Private money lender.  I will use this term to refer to an individual private money lender. Your friends and sphere of influence may contain many potential private money lenders. Most of these are inexperienced private lenders or potential lenders who have never loaned money before. I, and many, private lenders you meet at REIAs are experienced private lenders. We understand your real estate activities because we may have completed similar projects ourselves. We have read much of the same material as you have (or you should have). Experienced private lenders have done this before but they do not have to do it again. They may want to deploy their funds again but they do not have to deploy them with you.

 

How do I evaluate a potential loan?

A bank or corporate hard money lender will have very strict guidelines and tests that must be met before they will issue a loan. I don’t, but I still must evaluate whether I will fund a deal and if so, on what terms?  My decision is based on three factors: the borrower, the deal, and my plans.

Again, I am an experienced private lender. I am not your Grandma or your Aunt Sue who may lend to you, long term, at a couple points more than their money market account pays because you were a cute kid or you have had a rough time and just need a break (and a hug). Your family probably doesn’t know how to evaluate your real estate project or your loan and doesn’t really care to know how. I know how.

Neither am I a loan officer for a hard money lender. A hard money lender has very specific criteria that a borrower must meet to get a loan. These criteria are usually much more lenient than those at a bank but, still, if you don’t qualify, you don’t get the loan. Hard money lenders may have shareholders, a board of directors or partners that will object strenuously if they do not adhere to their stated criteria. They may have licensed mortgage professionals who must follow strict guidelines. They know how to evaluate loans but are usually willing to weigh the equity in the deal, the collateral, more heavily than the borrower’s credit in their loan decisions.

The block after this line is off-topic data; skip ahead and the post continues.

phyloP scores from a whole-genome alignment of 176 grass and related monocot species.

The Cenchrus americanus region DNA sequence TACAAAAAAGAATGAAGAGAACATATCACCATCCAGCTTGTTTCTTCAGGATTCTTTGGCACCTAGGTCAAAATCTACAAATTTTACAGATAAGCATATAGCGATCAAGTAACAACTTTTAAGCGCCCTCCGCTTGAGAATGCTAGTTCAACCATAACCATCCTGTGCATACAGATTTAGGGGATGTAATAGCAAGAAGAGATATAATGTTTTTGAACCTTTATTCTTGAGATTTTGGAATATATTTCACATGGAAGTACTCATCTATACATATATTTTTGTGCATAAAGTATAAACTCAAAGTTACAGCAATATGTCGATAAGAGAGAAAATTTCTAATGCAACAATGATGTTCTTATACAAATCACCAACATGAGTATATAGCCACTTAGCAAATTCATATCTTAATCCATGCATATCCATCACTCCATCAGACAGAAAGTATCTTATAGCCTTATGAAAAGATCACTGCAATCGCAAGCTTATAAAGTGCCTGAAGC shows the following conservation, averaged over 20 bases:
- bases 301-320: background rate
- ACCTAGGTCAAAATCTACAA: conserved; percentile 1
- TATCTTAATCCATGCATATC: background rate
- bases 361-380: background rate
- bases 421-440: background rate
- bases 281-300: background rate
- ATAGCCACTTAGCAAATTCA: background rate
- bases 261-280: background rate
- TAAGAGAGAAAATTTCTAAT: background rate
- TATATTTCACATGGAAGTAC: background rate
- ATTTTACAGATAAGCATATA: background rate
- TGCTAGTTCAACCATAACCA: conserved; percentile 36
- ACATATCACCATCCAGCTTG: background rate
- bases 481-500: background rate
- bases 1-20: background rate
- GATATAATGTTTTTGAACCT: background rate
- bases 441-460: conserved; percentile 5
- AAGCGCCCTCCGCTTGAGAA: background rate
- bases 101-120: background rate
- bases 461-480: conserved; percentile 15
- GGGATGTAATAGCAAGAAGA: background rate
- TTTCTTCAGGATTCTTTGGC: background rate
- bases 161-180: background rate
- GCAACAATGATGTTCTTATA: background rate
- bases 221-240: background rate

Be very leery about borrowing from a hard money lender that is only concerned about collateral. These may be predatory, “loan to own” lenders that are primarily interested in taking the underlying real estate and will not hesitate to do so. In fact, they may be hoping you give them the opportunity to foreclose.  Many of these types of lenders fared very badly during the last real estate contraction and many had business failures (I don’t feel too bad about that either). The onerous provisions of the Dodd-Frank Act convinced most of the predatory hard money lenders to close up shop. It had the same effect on most of the reasonable hard money lenders. Know who you are dealing with.

Read Confessions of a Private Lender Part 1

Read Confessions of a Private Lender Part 2

Author Note:

I was pleased to be invited to contribute to this redesigned site. This is the third entry in
what I hope will be a long series of posts. Some of my posts may be familiar to some of
you as they were previously posted elsewhere. They have been updated, and/or rewritten
before they appeared here. There will be new posts, but it seems appropriate to retell
some of my stories to introduce myself to new visitors and reintroduce myself to some
old friends. If I touch on a subject that interests you and that you would like me to expand
on, or if you would like to suggest other topics, please leave a comment and let me know.
That may become the theme for a future blog or podcast. If you think I have missed the
mark completely, go ahead and tell me that also. You won’t make me cry and it may turn
into an interesting discussion.  Please  join the email list and/or follow on facebook.

Jeff Rabinowitz